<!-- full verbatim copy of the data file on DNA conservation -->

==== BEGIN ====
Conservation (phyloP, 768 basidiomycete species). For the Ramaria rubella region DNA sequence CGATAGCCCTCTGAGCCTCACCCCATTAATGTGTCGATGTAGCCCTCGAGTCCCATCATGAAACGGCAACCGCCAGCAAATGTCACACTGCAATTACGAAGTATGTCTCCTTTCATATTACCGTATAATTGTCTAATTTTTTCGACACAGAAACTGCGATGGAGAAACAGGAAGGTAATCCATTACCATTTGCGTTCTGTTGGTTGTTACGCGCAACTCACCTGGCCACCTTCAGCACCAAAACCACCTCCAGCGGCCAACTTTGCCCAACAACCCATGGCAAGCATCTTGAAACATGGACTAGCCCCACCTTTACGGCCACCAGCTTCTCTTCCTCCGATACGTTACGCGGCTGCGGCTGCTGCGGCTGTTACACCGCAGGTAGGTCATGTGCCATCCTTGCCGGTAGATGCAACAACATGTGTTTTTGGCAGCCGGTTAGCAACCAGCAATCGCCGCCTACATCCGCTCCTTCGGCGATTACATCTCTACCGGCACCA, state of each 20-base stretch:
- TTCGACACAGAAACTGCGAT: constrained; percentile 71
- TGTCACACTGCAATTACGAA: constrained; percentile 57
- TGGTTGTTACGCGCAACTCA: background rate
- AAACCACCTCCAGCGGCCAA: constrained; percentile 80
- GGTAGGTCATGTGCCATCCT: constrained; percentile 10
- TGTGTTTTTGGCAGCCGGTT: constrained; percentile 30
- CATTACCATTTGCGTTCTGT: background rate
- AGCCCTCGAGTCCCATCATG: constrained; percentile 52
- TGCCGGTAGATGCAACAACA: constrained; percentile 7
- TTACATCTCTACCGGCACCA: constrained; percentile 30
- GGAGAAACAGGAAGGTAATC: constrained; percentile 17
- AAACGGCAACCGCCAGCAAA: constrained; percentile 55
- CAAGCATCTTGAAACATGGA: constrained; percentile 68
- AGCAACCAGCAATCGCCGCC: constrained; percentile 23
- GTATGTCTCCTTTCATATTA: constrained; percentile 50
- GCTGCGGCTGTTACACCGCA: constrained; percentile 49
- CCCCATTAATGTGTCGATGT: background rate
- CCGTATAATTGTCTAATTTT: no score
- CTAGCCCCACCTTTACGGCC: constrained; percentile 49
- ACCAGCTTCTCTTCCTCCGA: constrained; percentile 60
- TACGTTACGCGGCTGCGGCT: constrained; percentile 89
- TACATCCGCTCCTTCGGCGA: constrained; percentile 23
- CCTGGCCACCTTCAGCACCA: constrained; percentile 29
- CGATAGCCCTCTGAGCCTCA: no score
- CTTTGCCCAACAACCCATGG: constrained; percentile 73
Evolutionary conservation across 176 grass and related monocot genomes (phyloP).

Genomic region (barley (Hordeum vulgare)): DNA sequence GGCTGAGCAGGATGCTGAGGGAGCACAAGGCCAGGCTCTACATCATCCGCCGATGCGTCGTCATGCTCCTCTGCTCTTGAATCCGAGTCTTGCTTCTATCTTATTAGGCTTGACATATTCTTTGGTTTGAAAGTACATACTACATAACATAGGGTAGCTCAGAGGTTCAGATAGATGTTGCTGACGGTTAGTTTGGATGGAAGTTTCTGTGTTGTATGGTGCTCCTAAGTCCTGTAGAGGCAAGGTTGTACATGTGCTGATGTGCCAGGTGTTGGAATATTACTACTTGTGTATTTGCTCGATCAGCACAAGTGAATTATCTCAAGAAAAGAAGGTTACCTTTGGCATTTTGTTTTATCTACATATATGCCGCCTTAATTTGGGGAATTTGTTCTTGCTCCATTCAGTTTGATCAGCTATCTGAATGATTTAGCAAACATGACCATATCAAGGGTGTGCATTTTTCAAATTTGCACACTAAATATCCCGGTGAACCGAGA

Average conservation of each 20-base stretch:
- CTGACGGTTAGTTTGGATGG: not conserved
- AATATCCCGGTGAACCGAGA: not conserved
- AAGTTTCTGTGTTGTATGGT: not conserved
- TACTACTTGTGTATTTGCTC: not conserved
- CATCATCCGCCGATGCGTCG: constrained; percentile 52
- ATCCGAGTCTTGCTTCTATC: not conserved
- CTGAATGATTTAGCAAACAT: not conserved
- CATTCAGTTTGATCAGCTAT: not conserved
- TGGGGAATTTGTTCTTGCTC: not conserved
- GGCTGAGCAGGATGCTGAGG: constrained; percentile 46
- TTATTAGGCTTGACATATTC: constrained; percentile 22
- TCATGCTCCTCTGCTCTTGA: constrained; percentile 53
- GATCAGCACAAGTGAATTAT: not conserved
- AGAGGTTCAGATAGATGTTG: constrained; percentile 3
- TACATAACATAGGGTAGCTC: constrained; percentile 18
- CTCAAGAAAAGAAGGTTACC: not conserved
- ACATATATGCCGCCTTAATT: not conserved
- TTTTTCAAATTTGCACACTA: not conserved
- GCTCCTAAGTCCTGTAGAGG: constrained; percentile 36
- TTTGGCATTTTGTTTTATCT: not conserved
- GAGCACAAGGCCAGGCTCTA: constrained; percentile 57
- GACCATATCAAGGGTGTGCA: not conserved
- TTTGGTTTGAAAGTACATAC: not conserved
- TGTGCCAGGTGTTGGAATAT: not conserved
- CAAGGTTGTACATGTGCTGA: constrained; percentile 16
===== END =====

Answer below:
Conservation (phyloP, 768 basidiomycete species). For the Ramaria rubella region DNA sequence CGATAGCCCTCTGAGCCTCACCCCATTAATGTGTCGATGTAGCCCTCGAGTCCCATCATGAAACGGCAACCGCCAGCAAATGTCACACTGCAATTACGAAGTATGTCTCCTTTCATATTACCGTATAATTGTCTAATTTTTTCGACACAGAAACTGCGATGGAGAAACAGGAAGGTAATCCATTACCATTTGCGTTCTGTTGGTTGTTACGCGCAACTCACCTGGCCACCTTCAGCACCAAAACCACCTCCAGCGGCCAACTTTGCCCAACAACCCATGGCAAGCATCTTGAAACATGGACTAGCCCCACCTTTACGGCCACCAGCTTCTCTTCCTCCGATACGTTACGCGGCTGCGGCTGCTGCGGCTGTTACACCGCAGGTAGGTCATGTGCCATCCTTGCCGGTAGATGCAACAACATGTGTTTTTGGCAGCCGGTTAGCAACCAGCAATCGCCGCCTACATCCGCTCCTTCGGCGATTACATCTCTACCGGCACCA, state of each 20-base stretch:
- TTCGACACAGAAACTGCGAT: constrained; percentile 71
- TGTCACACTGCAATTACGAA: constrained; percentile 57
- TGGTTGTTACGCGCAACTCA: background rate
- AAACCACCTCCAGCGGCCAA: constrained; percentile 80
- GGTAGGTCATGTGCCATCCT: constrained; percentile 10
- TGTGTTTTTGGCAGCCGGTT: constrained; percentile 30
- CATTACCATTTGCGTTCTGT: background rate
- AGCCCTCGAGTCCCATCATG: constrained; percentile 52
- TGCCGGTAGATGCAACAACA: constrained; percentile 7
- TTACATCTCTACCGGCACCA: constrained; percentile 30
- GGAGAAACAGGAAGGTAATC: constrained; percentile 17
- AAACGGCAACCGCCAGCAAA: constrained; percentile 55
- CAAGCATCTTGAAACATGGA: constrained; percentile 68
- AGCAACCAGCAATCGCCGCC: constrained; percentile 23
- GTATGTCTCCTTTCATATTA: constrained; percentile 50
- GCTGCGGCTGTTACACCGCA: constrained; percentile 49
- CCCCATTAATGTGTCGATGT: background rate
- CCGTATAATTGTCTAATTTT: no score
- CTAGCCCCACCTTTACGGCC: constrained; percentile 49
- ACCAGCTTCTCTTCCTCCGA: constrained; percentile 60
- TACGTTACGCGGCTGCGGCT: constrained; percentile 89
- TACATCCGCTCCTTCGGCGA: constrained; percentile 23
- CCTGGCCACCTTCAGCACCA: constrained; percentile 29
- CGATAGCCCTCTGAGCCTCA: no score
- CTTTGCCCAACAACCCATGG: constrained; percentile 73
Evolutionary conservation across 176 grass and related monocot genomes (phyloP).

Genomic region (barley (Hordeum vulgare)): DNA sequence GGCTGAGCAGGATGCTGAGGGAGCACAAGGCCAGGCTCTACATCATCCGCCGATGCGTCGTCATGCTCCTCTGCTCTTGAATCCGAGTCTTGCTTCTATCTTATTAGGCTTGACATATTCTTTGGTTTGAAAGTACATACTACATAACATAGGGTAGCTCAGAGGTTCAGATAGATGTTGCTGACGGTTAGTTTGGATGGAAGTTTCTGTGTTGTATGGTGCTCCTAAGTCCTGTAGAGGCAAGGTTGTACATGTGCTGATGTGCCAGGTGTTGGAATATTACTACTTGTGTATTTGCTCGATCAGCACAAGTGAATTATCTCAAGAAAAGAAGGTTACCTTTGGCATTTTGTTTTATCTACATATATGCCGCCTTAATTTGGGGAATTTGTTCTTGCTCCATTCAGTTTGATCAGCTATCTGAATGATTTAGCAAACATGACCATATCAAGGGTGTGCATTTTTCAAATTTGCACACTAAATATCCCGGTGAACCGAGA

Average conservation of each 20-base stretch:
- CTGACGGTTAGTTTGGATGG: not conserved
- AATATCCCGGTGAACCGAGA: not conserved
- AAGTTTCTGTGTTGTATGGT: not conserved
- TACTACTTGTGTATTTGCTC: not conserved
- CATCATCCGCCGATGCGTCG: constrained; percentile 52
- ATCCGAGTCTTGCTTCTATC: not conserved
- CTGAATGATTTAGCAAACAT: not conserved
- CATTCAGTTTGATCAGCTAT: not conserved
- TGGGGAATTTGTTCTTGCTC: not conserved
- GGCTGAGCAGGATGCTGAGG: constrained; percentile 46
- TTATTAGGCTTGACATATTC: constrained; percentile 22
- TCATGCTCCTCTGCTCTTGA: constrained; percentile 53
- GATCAGCACAAGTGAATTAT: not conserved
- AGAGGTTCAGATAGATGTTG: constrained; percentile 3
- TACATAACATAGGGTAGCTC: constrained; percentile 18
- CTCAAGAAAAGAAGGTTACC: not conserved
- ACATATATGCCGCCTTAATT: not conserved
- TTTTTCAAATTTGCACACTA: not conserved
- GCTCCTAAGTCCTGTAGAGG: constrained; percentile 36
- TTTGGCATTTTGTTTTATCT: not conserved
- GAGCACAAGGCCAGGCTCTA: constrained; percentile 57
- GACCATATCAAGGGTGTGCA: not conserved
- TTTGGTTTGAAAGTACATAC: not conserved
- TGTGCCAGGTGTTGGAATAT: not conserved
- CAAGGTTGTACATGTGCTGA: constrained; percentile 16